FOX 8 Investigates: Tax dollars paying for over-income families - FOX 8, WVUE, fox8live.com, weather, app, news, saints

FOX 8 Investigates: Tax dollars paying for over-income families to live in public housing

The Housing Authority of New Orleans tells FOX 8 there are 5,000 applicants currently on a waiting list for public housing. (FOX 8 Photo) The Housing Authority of New Orleans tells FOX 8 there are 5,000 applicants currently on a waiting list for public housing. (FOX 8 Photo)
NEW ORLEANS, LA (WVUE) -

A FOX 8 investigation uncovers your hard-earned tax dollars are paying rent for people who make more than public housing rules allow.

A federal audit ranks Louisiana seventh in the country for allowing people who earn more than the current income limits to live in public housing.

"The way that these individuals have gamed the system, it's embarrassing for the state, especially being seventh - that's ridiculous," said State Rep. Cameron Henry, R-Metarie.  

The audit looks at the U.S. Department of Housing and Urban Development's public housing program. The audit estimates that, "HUD will pay $104.4 million over the next year for public housing units occupied by over-income families that otherwise could have been used to house low-income families." 

"I mean that is astonishing - $104 million to provide housing for individuals who can afford it on their own. That's a simple, complete waste of taxpayer dollars," Henry said.  

The audit also found public housing assistance was given to more than 25,000 families nationwide, "whose income exceeded HUD's 2014 eligibility income limits." Nearly 18,000 of those tenants had earned more than the qualifying amount for more than a year. And 682 of what the audit refers to as "over-income families" live in Louisiana. While that might not sound like that many, consider this: The Housing Authority of New Orleans tells FOX 8 there are 5,000 applicants currently on a waiting list for public housing.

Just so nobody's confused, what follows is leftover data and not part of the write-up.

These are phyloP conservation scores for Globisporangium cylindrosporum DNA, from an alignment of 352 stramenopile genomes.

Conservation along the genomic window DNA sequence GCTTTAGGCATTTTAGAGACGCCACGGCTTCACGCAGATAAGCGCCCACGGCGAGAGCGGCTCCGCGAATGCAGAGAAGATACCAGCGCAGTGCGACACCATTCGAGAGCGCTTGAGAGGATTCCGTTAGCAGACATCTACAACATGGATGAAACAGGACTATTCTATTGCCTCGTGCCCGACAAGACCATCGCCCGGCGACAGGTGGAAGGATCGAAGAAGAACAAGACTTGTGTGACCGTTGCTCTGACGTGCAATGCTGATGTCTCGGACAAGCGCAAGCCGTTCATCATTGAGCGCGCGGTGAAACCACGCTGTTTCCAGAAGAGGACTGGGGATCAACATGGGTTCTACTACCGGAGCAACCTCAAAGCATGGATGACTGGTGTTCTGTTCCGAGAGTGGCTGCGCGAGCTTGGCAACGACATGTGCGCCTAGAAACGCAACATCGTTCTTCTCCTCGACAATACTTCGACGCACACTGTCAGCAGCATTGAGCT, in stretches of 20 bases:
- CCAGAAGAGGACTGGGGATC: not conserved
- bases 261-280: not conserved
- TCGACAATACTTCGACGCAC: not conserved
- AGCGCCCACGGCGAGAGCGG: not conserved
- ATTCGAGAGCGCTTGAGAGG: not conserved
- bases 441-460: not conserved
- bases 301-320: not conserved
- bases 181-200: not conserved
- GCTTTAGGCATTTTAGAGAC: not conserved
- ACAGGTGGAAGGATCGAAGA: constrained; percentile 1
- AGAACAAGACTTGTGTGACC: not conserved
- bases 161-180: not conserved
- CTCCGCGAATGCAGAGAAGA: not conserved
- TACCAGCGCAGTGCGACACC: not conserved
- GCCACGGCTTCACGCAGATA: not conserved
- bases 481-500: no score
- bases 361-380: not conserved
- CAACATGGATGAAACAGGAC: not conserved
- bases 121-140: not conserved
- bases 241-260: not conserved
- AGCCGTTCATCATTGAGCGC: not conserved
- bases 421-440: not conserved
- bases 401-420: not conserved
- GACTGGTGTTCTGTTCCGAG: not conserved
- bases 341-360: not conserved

"I mean, to have a waiting list of 5,000 people and to have 680 over the income limit, that's embarrassing," Henry said, "We have to have a better system in place now. I mean, the whole point of this program is to have individuals, to help them get back on their feet at a certain period of time when they are struggling, and once you have reached that point, you should move on to non-assisted living." 

We reached out to HUD for comment on our story. In a statement they said:

"The law doesn't allow HUD to require public housing authorities to remove families from their homes because these households are on the path to self-sufficiency. The reality is that the vast majority of those who live in public housing are extremely poor with an average annual  income of just over $13,000. It's also true that more than half of the households cited in this audit are earning only slightly more than they did to qualify for the public housing they now occupy. We believe public housing authorities need to exercise their best judgment about how to manage their waiting lists to ensure those households who really need public housing have access to it."

The audit recommends that "HUD direct housing authorities to establish policies to reduce the number of over income families in public housing, thereby putting as much as an estimated $104.4 million to better use by providing those funds to eligible low-income families in need of housing assistance." 

We reached out to the Housing Authority of New Orleans about the audit. They issued the following statement: 

"As written in the aforementioned report,…HUD regulations require families to meet eligibility income limits only when they are admitted to the public housing program. The regulations do not limit the length of time that families may reside in public housing." 

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